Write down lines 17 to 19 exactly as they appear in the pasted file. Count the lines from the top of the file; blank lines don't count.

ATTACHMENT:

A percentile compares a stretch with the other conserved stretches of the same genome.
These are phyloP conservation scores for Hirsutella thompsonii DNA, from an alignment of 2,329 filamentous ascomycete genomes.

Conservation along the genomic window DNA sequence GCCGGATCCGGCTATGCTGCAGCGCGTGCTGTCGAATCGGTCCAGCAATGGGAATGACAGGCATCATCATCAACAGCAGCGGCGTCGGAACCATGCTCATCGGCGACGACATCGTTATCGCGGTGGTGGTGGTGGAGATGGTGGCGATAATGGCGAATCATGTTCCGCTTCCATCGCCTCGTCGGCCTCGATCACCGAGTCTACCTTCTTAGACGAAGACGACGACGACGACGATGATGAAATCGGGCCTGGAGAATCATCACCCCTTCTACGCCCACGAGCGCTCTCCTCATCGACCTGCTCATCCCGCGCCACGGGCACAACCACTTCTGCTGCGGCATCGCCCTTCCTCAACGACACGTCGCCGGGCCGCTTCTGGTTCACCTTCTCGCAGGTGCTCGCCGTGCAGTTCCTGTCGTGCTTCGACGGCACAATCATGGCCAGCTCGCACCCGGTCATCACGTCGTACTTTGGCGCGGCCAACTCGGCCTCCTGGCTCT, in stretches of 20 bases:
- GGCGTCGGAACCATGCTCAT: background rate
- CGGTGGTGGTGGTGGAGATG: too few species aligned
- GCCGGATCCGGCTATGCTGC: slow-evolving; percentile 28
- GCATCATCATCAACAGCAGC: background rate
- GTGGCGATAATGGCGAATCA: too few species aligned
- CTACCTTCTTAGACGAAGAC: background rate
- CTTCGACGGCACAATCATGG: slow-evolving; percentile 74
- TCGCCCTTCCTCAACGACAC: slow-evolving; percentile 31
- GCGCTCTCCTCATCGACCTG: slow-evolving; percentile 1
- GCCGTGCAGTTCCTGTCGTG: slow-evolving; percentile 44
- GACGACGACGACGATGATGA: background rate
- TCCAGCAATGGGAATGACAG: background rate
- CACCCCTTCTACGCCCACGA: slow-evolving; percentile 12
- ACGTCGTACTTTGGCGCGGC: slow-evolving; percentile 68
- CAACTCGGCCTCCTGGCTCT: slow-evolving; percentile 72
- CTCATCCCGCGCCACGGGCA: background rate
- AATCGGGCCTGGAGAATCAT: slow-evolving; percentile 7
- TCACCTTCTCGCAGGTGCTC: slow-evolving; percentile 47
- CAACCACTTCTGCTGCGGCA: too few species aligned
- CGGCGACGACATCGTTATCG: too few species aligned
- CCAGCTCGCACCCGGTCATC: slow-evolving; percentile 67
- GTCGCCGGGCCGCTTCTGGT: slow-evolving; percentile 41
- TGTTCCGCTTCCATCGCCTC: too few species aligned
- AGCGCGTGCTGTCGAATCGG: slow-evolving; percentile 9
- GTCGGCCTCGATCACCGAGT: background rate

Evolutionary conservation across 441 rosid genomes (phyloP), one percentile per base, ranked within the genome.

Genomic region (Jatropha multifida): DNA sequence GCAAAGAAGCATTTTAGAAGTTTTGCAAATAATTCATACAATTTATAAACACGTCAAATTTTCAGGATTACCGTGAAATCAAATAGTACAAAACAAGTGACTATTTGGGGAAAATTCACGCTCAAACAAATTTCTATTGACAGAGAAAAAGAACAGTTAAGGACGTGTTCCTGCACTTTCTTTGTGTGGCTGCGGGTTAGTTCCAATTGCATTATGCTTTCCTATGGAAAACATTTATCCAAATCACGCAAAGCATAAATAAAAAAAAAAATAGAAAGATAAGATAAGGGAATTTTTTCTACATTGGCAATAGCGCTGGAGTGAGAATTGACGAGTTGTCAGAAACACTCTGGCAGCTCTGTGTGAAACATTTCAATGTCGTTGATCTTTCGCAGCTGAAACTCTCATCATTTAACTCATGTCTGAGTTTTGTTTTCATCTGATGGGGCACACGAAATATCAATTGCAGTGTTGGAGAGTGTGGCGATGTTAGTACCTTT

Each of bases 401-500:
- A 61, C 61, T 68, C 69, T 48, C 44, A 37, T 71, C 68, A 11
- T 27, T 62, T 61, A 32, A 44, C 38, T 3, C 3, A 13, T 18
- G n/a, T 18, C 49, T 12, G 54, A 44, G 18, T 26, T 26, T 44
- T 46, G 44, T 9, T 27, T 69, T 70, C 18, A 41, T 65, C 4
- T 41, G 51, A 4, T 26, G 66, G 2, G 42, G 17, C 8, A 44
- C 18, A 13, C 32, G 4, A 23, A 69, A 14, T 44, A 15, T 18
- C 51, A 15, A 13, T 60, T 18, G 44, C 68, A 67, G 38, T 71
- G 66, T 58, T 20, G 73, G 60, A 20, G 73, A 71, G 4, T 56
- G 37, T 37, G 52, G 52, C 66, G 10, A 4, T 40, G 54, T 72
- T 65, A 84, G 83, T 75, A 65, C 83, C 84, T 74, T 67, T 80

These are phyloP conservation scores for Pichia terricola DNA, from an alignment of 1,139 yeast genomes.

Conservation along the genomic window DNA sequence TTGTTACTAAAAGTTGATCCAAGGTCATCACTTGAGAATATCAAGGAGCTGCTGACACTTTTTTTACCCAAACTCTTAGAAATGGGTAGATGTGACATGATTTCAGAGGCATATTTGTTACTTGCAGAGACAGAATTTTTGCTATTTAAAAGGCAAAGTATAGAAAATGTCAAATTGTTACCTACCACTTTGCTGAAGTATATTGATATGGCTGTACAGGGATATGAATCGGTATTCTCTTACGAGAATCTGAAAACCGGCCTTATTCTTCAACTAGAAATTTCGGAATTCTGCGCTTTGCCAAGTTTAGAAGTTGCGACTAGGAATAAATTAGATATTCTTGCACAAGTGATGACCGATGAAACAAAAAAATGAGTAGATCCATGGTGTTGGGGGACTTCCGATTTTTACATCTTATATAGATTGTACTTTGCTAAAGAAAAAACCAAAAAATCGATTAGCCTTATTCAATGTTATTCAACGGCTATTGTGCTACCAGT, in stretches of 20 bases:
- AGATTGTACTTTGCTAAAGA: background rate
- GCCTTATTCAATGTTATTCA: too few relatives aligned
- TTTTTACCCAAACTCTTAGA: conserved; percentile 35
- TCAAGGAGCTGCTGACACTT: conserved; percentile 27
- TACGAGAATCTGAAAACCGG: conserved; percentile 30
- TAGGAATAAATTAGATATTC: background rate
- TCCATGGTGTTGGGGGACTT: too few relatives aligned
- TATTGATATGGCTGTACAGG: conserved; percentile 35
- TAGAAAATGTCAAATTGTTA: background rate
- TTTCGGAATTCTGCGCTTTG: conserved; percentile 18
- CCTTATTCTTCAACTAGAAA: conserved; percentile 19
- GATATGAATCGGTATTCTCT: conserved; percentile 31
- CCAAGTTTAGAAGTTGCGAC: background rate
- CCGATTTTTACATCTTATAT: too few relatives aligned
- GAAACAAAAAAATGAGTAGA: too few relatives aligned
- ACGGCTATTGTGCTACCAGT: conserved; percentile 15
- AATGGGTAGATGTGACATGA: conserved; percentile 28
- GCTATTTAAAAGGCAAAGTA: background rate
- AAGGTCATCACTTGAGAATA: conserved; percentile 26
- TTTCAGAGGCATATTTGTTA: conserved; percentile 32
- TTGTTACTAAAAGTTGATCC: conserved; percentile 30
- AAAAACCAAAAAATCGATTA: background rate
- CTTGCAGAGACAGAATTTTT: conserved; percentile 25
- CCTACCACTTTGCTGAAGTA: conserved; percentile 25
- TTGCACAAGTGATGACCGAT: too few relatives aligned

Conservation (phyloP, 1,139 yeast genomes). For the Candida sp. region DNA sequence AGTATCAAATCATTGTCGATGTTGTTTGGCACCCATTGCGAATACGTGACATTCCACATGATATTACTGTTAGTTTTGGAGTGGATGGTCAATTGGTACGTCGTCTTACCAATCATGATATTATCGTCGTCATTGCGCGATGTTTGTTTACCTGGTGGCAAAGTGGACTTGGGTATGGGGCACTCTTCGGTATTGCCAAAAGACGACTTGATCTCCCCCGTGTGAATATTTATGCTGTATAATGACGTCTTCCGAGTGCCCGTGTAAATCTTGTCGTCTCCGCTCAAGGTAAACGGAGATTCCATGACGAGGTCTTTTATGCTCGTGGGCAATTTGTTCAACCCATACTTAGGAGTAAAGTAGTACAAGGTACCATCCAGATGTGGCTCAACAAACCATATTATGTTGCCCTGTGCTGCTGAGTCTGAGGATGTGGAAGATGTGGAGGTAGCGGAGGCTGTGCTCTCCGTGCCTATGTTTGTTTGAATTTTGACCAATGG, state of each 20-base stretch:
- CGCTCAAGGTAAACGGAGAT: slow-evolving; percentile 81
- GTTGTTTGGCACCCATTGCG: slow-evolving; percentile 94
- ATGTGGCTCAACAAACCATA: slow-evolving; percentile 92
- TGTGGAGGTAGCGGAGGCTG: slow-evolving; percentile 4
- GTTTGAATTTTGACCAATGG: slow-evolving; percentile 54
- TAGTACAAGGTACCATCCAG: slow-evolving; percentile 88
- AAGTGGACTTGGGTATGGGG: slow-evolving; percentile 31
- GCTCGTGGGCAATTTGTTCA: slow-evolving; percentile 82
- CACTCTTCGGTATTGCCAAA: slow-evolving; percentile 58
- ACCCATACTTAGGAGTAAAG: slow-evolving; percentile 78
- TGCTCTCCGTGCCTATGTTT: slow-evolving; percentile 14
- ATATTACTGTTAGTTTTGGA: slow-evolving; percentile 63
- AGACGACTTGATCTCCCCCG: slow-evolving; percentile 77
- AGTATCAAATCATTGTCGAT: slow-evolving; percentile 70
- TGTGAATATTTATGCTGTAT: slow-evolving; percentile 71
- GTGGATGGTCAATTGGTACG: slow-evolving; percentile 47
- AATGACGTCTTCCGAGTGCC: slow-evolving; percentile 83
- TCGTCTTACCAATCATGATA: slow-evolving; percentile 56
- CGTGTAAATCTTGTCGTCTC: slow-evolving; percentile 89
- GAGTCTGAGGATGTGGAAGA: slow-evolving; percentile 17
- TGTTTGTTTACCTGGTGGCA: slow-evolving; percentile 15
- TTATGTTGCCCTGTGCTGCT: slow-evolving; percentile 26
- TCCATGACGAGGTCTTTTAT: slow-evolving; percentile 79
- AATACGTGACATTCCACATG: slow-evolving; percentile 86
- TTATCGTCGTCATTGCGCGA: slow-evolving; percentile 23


- ACGTCGTACTTTGGCGCGGC: slow-evolving; percentile 68
- CAACTCGGCCTCCTGGCTCT: slow-evolving; percentile 72
- CTCATCCCGCGCCACGGGCA: background rate